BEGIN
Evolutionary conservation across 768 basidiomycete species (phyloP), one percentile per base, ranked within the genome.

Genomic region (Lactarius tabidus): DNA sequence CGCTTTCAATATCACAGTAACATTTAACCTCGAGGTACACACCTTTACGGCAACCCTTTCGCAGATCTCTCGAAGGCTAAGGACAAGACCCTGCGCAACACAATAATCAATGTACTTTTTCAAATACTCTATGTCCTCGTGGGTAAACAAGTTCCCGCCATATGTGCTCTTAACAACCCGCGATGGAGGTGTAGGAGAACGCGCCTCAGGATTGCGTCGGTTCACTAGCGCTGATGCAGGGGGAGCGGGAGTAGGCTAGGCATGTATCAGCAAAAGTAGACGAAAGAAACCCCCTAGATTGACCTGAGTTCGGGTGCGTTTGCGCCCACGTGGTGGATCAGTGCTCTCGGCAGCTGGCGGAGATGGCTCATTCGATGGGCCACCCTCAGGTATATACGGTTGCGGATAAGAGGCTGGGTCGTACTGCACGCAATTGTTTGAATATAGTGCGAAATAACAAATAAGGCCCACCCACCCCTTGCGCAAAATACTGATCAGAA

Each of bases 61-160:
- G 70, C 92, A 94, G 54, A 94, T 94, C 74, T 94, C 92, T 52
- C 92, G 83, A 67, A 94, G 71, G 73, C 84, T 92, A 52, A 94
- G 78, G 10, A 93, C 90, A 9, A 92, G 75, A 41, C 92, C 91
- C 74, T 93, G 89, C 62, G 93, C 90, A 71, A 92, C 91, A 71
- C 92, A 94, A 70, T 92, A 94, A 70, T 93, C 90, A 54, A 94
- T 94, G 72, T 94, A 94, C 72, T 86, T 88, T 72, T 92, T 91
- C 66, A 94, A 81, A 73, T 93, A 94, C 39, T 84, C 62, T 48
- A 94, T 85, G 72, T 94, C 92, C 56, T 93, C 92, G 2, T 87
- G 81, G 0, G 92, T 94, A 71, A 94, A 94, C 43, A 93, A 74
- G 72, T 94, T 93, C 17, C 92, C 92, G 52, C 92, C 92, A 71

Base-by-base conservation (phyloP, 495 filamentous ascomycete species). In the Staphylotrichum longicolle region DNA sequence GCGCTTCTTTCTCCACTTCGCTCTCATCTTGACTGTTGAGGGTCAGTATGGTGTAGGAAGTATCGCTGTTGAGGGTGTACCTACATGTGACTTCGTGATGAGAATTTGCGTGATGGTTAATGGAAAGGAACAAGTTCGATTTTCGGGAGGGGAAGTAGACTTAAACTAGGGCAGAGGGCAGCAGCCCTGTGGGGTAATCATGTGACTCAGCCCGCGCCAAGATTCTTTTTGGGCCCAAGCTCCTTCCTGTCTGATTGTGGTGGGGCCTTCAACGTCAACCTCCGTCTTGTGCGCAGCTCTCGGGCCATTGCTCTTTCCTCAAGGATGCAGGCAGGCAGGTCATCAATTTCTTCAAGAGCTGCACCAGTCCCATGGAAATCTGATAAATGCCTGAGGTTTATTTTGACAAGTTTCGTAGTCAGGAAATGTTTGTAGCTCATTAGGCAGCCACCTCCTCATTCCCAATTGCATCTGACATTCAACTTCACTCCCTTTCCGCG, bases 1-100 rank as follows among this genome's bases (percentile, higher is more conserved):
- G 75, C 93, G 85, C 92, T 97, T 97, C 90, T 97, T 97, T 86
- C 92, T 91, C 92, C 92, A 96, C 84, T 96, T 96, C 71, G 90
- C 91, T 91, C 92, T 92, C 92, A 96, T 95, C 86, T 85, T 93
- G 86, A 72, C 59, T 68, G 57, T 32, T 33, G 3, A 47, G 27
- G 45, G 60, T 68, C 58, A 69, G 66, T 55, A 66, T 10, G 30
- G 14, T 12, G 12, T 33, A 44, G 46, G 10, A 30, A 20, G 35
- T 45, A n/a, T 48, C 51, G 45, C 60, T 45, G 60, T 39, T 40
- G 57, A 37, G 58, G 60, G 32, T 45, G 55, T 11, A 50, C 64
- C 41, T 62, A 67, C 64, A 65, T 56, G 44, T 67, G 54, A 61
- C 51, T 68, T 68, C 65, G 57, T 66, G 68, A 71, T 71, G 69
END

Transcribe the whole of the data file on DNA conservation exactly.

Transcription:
Evolutionary conservation across 768 basidiomycete species (phyloP), one percentile per base, ranked within the genome.

Genomic region (Lactarius tabidus): DNA sequence CGCTTTCAATATCACAGTAACATTTAACCTCGAGGTACACACCTTTACGGCAACCCTTTCGCAGATCTCTCGAAGGCTAAGGACAAGACCCTGCGCAACACAATAATCAATGTACTTTTTCAAATACTCTATGTCCTCGTGGGTAAACAAGTTCCCGCCATATGTGCTCTTAACAACCCGCGATGGAGGTGTAGGAGAACGCGCCTCAGGATTGCGTCGGTTCACTAGCGCTGATGCAGGGGGAGCGGGAGTAGGCTAGGCATGTATCAGCAAAAGTAGACGAAAGAAACCCCCTAGATTGACCTGAGTTCGGGTGCGTTTGCGCCCACGTGGTGGATCAGTGCTCTCGGCAGCTGGCGGAGATGGCTCATTCGATGGGCCACCCTCAGGTATATACGGTTGCGGATAAGAGGCTGGGTCGTACTGCACGCAATTGTTTGAATATAGTGCGAAATAACAAATAAGGCCCACCCACCCCTTGCGCAAAATACTGATCAGAA

Each of bases 61-160:
- G 70, C 92, A 94, G 54, A 94, T 94, C 74, T 94, C 92, T 52
- C 92, G 83, A 67, A 94, G 71, G 73, C 84, T 92, A 52, A 94
- G 78, G 10, A 93, C 90, A 9, A 92, G 75, A 41, C 92, C 91
- C 74, T 93, G 89, C 62, G 93, C 90, A 71, A 92, C 91, A 71
- C 92, A 94, A 70, T 92, A 94, A 70, T 93, C 90, A 54, A 94
- T 94, G 72, T 94, A 94, C 72, T 86, T 88, T 72, T 92, T 91
- C 66, A 94, A 81, A 73, T 93, A 94, C 39, T 84, C 62, T 48
- A 94, T 85, G 72, T 94, C 92, C 56, T 93, C 92, G 2, T 87
- G 81, G 0, G 92, T 94, A 71, A 94, A 94, C 43, A 93, A 74
- G 72, T 94, T 93, C 17, C 92, C 92, G 52, C 92, C 92, A 71

Base-by-base conservation (phyloP, 495 filamentous ascomycete species). In the Staphylotrichum longicolle region DNA sequence GCGCTTCTTTCTCCACTTCGCTCTCATCTTGACTGTTGAGGGTCAGTATGGTGTAGGAAGTATCGCTGTTGAGGGTGTACCTACATGTGACTTCGTGATGAGAATTTGCGTGATGGTTAATGGAAAGGAACAAGTTCGATTTTCGGGAGGGGAAGTAGACTTAAACTAGGGCAGAGGGCAGCAGCCCTGTGGGGTAATCATGTGACTCAGCCCGCGCCAAGATTCTTTTTGGGCCCAAGCTCCTTCCTGTCTGATTGTGGTGGGGCCTTCAACGTCAACCTCCGTCTTGTGCGCAGCTCTCGGGCCATTGCTCTTTCCTCAAGGATGCAGGCAGGCAGGTCATCAATTTCTTCAAGAGCTGCACCAGTCCCATGGAAATCTGATAAATGCCTGAGGTTTATTTTGACAAGTTTCGTAGTCAGGAAATGTTTGTAGCTCATTAGGCAGCCACCTCCTCATTCCCAATTGCATCTGACATTCAACTTCACTCCCTTTCCGCG, bases 1-100 rank as follows among this genome's bases (percentile, higher is more conserved):
- G 75, C 93, G 85, C 92, T 97, T 97, C 90, T 97, T 97, T 86
- C 92, T 91, C 92, C 92, A 96, C 84, T 96, T 96, C 71, G 90
- C 91, T 91, C 92, T 92, C 92, A 96, T 95, C 86, T 85, T 93
- G 86, A 72, C 59, T 68, G 57, T 32, T 33, G 3, A 47, G 27
- G 45, G 60, T 68, C 58, A 69, G 66, T 55, A 66, T 10, G 30
- G 14, T 12, G 12, T 33, A 44, G 46, G 10, A 30, A 20, G 35
- T 45, A n/a, T 48, C 51, G 45, C 60, T 45, G 60, T 39, T 40
- G 57, A 37, G 58, G 60, G 32, T 45, G 55, T 11, A 50, C 64
- C 41, T 62, A 67, C 64, A 65, T 56, G 44, T 67, G 54, A 61
- C 51, T 68, T 68, C 65, G 57, T 66, G 68, A 71, T 71, G 69